A suffragette sleuth solves a baffling murder, to the chagrin of Scotland Yard.
While Lady Frances Ffolkes’ avid suitor, Henry Wheaton, the esteemed barrister and amateur portraitist, paints her portrait, British diplomat Sir Calleford Kestrel entertains a diverse assembly of guests at his estate, Kestrel’s Eyrie. Frances and her equally brusque maid, Mallow, will soon join the assembly as guests of Sir Calleford’s daughter, Gwen, and her “great friend” Thomasina. At the end of Sir Calleford’s first appearance, Koreto announces portentously that “no one would ever see Sir Calleford alive again.” Mallow discovers Sir Calleford, slumped in his chair in the study, with an elegant curved dagger in his back. Because of Sir Calleford’s status, Scotland Yard sends two members of the Special Branch. Inspector Eastley is surprised and chagrined to find Frances among the company, but she’s nonplussed at meeting him again. Adding insult to injury, Eastley is forced to use Frances as an interpreter for his interrogation of a suspicious guest, Mme. Aubert. Despite Eastley’s disapproval, Frances continues to probe on her own. An anonymous letter to Thomasina, maligning her relationship with Gwen, accusing her of murder and threatening her, helps provide a focus for Frances. Mallow, meanwhile, advised to keep an ear out for gossip, takes the advice above and beyond, cozying up to friendly Constable Dill.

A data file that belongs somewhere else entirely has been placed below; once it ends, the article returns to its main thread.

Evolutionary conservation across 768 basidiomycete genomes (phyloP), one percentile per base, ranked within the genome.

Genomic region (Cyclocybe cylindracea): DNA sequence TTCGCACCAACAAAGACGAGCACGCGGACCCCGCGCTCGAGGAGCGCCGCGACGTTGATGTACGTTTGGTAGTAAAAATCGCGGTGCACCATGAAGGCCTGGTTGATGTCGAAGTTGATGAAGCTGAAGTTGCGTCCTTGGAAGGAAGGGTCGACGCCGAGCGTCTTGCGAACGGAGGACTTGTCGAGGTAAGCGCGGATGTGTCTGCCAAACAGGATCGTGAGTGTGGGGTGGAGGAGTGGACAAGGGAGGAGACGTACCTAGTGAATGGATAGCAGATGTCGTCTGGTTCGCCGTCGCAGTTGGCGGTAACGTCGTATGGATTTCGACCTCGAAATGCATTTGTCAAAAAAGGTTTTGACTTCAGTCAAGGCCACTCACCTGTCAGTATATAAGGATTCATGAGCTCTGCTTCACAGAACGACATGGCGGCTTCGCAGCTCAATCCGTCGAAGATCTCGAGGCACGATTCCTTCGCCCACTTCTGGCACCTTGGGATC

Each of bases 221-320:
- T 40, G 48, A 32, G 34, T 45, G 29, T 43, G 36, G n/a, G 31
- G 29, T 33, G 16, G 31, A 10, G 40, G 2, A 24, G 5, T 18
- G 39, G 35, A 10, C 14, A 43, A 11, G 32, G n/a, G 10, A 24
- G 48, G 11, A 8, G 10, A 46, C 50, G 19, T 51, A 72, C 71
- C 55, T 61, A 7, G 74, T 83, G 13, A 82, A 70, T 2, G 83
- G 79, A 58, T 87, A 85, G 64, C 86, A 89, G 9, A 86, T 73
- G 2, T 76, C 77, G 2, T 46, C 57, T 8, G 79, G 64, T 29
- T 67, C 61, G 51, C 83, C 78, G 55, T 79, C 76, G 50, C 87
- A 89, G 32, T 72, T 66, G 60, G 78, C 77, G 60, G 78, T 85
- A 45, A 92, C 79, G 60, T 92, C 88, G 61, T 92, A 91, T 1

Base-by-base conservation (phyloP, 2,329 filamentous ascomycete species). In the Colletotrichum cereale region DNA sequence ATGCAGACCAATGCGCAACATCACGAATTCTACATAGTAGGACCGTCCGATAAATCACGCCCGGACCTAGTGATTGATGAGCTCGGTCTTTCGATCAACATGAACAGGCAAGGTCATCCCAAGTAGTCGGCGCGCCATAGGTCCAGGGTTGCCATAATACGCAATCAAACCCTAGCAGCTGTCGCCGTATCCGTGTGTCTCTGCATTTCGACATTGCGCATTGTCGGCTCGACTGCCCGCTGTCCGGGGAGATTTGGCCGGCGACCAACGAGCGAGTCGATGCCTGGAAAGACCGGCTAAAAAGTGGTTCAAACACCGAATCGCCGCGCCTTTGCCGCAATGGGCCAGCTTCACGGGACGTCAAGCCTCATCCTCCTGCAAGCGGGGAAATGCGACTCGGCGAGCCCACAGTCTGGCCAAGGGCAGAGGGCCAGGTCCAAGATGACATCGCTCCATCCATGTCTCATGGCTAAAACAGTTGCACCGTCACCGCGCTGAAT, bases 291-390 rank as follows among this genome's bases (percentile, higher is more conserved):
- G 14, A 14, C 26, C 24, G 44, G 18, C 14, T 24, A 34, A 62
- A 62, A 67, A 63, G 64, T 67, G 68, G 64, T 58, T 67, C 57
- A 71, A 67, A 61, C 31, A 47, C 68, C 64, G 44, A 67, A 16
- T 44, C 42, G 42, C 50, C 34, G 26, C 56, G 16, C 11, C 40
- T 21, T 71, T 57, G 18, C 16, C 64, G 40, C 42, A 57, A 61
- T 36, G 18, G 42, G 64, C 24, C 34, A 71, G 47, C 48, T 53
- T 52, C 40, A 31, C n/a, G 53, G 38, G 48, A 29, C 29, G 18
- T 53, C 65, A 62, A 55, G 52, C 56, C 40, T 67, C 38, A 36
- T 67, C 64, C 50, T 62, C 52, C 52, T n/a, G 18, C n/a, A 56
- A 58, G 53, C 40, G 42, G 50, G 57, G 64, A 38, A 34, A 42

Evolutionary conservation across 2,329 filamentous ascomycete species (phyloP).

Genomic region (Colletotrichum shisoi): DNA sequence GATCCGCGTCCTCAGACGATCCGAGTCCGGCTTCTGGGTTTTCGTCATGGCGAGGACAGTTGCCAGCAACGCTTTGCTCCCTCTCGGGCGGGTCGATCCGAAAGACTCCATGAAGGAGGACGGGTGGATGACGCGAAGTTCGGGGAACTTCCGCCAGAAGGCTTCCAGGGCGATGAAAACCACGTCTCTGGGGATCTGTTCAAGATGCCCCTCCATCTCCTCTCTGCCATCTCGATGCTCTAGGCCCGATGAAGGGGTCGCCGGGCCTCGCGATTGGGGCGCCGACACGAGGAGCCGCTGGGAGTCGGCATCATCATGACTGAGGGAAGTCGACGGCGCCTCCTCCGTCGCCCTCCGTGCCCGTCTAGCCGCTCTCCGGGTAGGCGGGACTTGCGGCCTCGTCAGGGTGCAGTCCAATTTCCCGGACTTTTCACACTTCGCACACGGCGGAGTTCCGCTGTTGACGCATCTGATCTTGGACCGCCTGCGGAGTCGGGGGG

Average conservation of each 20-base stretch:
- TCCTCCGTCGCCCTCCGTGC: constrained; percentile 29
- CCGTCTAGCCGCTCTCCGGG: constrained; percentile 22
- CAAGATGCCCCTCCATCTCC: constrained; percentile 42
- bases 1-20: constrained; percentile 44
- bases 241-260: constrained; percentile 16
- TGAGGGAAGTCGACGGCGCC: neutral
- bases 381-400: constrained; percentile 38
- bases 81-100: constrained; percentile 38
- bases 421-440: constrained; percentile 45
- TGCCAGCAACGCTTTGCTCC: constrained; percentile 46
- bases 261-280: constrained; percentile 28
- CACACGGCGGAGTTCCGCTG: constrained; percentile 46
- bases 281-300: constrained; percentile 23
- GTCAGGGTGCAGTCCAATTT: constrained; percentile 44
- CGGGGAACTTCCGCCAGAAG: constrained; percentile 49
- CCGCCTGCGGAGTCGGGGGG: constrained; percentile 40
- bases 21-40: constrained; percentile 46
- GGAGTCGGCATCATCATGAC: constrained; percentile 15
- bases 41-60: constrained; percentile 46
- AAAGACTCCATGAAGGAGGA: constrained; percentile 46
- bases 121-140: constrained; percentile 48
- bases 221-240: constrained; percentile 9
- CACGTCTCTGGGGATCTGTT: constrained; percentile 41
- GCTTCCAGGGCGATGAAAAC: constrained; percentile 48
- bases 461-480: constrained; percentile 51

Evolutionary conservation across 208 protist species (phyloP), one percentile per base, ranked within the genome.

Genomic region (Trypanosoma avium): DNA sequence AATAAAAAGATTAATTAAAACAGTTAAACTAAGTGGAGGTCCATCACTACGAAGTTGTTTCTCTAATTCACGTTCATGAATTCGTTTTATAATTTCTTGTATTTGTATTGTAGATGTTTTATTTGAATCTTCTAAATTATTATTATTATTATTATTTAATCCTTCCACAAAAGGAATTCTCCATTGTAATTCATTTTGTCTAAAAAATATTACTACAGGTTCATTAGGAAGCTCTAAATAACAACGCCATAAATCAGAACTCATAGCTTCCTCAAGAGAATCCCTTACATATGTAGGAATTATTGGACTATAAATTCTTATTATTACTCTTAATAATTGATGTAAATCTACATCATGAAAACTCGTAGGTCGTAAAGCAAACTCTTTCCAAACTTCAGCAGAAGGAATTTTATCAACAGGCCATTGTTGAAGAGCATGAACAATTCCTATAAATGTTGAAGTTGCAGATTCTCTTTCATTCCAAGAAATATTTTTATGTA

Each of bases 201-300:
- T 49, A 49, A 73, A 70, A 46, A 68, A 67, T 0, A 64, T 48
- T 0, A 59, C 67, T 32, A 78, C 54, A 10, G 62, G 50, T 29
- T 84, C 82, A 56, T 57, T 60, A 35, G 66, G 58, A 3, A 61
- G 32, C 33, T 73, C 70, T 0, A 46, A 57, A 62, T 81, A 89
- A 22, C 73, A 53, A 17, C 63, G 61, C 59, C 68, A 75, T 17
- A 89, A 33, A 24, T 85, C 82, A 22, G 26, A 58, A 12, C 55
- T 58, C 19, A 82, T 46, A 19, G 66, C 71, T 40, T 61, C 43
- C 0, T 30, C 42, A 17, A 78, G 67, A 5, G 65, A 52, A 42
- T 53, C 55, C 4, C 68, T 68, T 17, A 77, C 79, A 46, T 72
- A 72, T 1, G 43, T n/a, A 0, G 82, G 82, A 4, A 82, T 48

Though its stereotypes and set pieces are sometimes presented with a heavy hand, Koreto’s second case for his titled heroine (Death on the Sapphire, 2016) is devilishly clever and written with unmistakable verve.